Cow milk is the primary dairy product in our daily life. As is known to all, some other animals can also secrete milk like goat, sheep, camel and so on. So in your opinion, is goat milk better than cow milk? Next we will have a comprehensive analysis, maybe you will get the answer of this question.

Goat milk is similar to cow milk in rate of vitamin or mineral

Goat milk can provide different levels of vitamins and minerals compared to cow milk. The contrast is minimal, which means that the milk is higher in some nutrients, and lower in others. In a word, there is no enough evidence to state that one type of milk is much better than the one. The following table will offer a contrast table between goat milk and cow milk, you will find that the cow milk is similar to goat milk in rate of vitamin or mineral.

Vitamin

Cow Milk (% RDI)

Goat Milk (% RDI)

Mineral

Cow Milk (% RDI)

Goat Milk (% RDI)

Vitamin A

5 %

10 %

Calcium

28 %

33 %

Vitamin B1

7 %

8 %

Copper

1 %

6 %

Vitamin B2

26 %

20 %

Iron

Trace

1 %

Vitamin B3

1 %

3 %

Magnesium

6 %

9 %

Vitamin B5

9 %

8 %

Manganese

Trace

2 %

Vitamin B6

4 %

6 %

Phosphorus

22 %

27 %

Vitamin B12

18 %

3 %

Potassium

10 %

14 %

Vitamin C

Trace

5 %

Selenium

13 %

5 %

Vitamin D

24 %

7 %

Sodium

4 %

5 %

Vitamin E

1 %

1 %

Zinc

7 %

5 %

Vitamin K

1 %

1 %

Vitamin M (Folate)

3 %

1 %

 

Goat milk is friendly to those people who is sensitivity to cow milk

Both cow milk and goat milk contains casein protein, but the specific composition is slightly different. Cow milk contains A1 beta-casein and A2 beta-casein, and goat’s milk contains A2 beta-casein and minimal amounts of A1 beta-casein. The digestion of A1 types of casein in cow milk leads to the production of an opioid peptide --- beta-casomorphine-7. However, beta-casomorphine-7 is associated with intestinal inflammation, various digestive issues, and allergic reactions in some sensitive people. So goat milk is a good alternative to cow milk in children who show symptoms of allergy.

Goat milk contains slightly less lactose

Lactose is a naturally occurring sugar found in milk, and it consists of two types of sugar, glucose and galactose. On the negative side, a large number of people have either sensitivities or intolerance to lactose. In this regard, estimates state that approximately 65% of the global adult population has difficulty in digesting the sugar. Compared to cow milk, goat milk contains slightly less lactose, however, the actual amount of lactose present in both types of milk is still reasonably close. Therefore, it is unlikely that goat milk’s lower lactose content will provide any significant benefits. But which will be useful for someone with very slight lactose sensitivity.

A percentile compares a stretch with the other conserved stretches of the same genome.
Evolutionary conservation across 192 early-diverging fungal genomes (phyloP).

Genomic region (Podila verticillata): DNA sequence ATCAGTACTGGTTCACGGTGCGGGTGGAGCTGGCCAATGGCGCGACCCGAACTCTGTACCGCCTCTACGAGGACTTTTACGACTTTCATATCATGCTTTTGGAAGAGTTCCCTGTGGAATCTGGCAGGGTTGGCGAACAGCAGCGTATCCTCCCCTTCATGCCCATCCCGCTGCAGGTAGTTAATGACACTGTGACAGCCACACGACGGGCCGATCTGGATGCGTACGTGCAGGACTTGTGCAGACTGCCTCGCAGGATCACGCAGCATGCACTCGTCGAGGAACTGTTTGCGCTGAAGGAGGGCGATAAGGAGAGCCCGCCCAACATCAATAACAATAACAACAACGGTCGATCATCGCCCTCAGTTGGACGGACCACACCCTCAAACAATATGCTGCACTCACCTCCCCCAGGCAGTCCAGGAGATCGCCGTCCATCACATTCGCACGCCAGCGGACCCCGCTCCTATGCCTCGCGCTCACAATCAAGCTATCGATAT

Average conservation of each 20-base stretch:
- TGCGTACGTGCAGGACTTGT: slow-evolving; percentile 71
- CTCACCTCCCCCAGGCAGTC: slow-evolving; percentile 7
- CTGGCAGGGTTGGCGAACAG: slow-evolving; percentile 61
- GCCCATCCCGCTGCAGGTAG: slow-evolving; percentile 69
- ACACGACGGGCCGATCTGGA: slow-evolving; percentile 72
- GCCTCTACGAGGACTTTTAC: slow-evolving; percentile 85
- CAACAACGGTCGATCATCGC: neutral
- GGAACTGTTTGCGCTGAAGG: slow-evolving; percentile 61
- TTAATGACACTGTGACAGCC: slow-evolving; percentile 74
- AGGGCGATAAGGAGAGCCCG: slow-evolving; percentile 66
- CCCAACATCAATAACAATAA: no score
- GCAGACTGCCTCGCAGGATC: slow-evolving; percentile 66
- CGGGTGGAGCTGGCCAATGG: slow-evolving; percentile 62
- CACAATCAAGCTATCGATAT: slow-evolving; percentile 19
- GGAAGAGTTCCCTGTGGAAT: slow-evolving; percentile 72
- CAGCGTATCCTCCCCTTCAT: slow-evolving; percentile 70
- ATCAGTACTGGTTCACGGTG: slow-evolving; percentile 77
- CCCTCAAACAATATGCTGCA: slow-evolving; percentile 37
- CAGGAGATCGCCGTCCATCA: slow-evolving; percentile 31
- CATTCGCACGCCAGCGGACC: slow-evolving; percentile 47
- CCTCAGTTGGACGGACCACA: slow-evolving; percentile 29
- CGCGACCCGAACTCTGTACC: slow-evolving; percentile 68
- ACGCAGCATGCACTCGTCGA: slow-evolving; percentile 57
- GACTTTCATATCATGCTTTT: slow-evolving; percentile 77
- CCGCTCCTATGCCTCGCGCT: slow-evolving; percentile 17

Goat milk contains more oligosaccharides

Goat milk is a good source of oligosaccharides. For those unaware of these compounds, oligosaccharides are a unique type of carbohydrate that escape digestion. Although we require further studies on oligosaccharides, initial studies suggest they may have various health benefits. For example, research demonstrates that the compounds may potentially enhance immune function and insulin sensitivity. One of the most concentrated sources of oligosaccharides in nature is human breast milk. Goat milk does not match the concentration of oligosaccharides found in human milk, but it provides the best animal milk source. Compared to cow milk, the oligosaccharide content from the milk of goats is, on average, 5-8 times higher, so in other hand, goat milk is much better than cow milk in nutrients.

Goat milk is a gospel for dieter

Conjugated linoleic acid (CLA) is a fatty acid that naturally features in various animal foods. Although research is in its infancy on CLA, various studies suggest that CLA may have positive effects on weight loss. The CLA concentrations in milk can significantly vary depending on the diet of the animal. Studies on the CLA content of milk demonstrated that cows fed grains or hay had a CLA concentration ranging from 7.3 mg to 9.0 mg per 100 grams. However, the amount of CLA in pasture-raised cows ranged from 8.9 mg to 22.1 mg, depending on the ratio of pasture to grains the animals ate. Since the majority of milk comes from predominantly grain-fed cows, goat milk should contain slightly higher concentrations.

Some nutrients may be more bioavailable in goat milk

Interestingly, due to the differing composition of goat milk, some nutrients may be more bioavailable. For instance, goat milk contains a higher number of nucleotides. The fact explains why studies find the iron in goat milk is more bioavailable than in cow milk. Additionally, animal studies show that the uptake and retention of copper, selenium, and zinc are higher with goat milk compared to cow milk. It is worth noting that animal studies do not automatically infer the same would be true in humans. However, researchers believe this should be the case since goat milk shares a closer resemblance to human milk.

References

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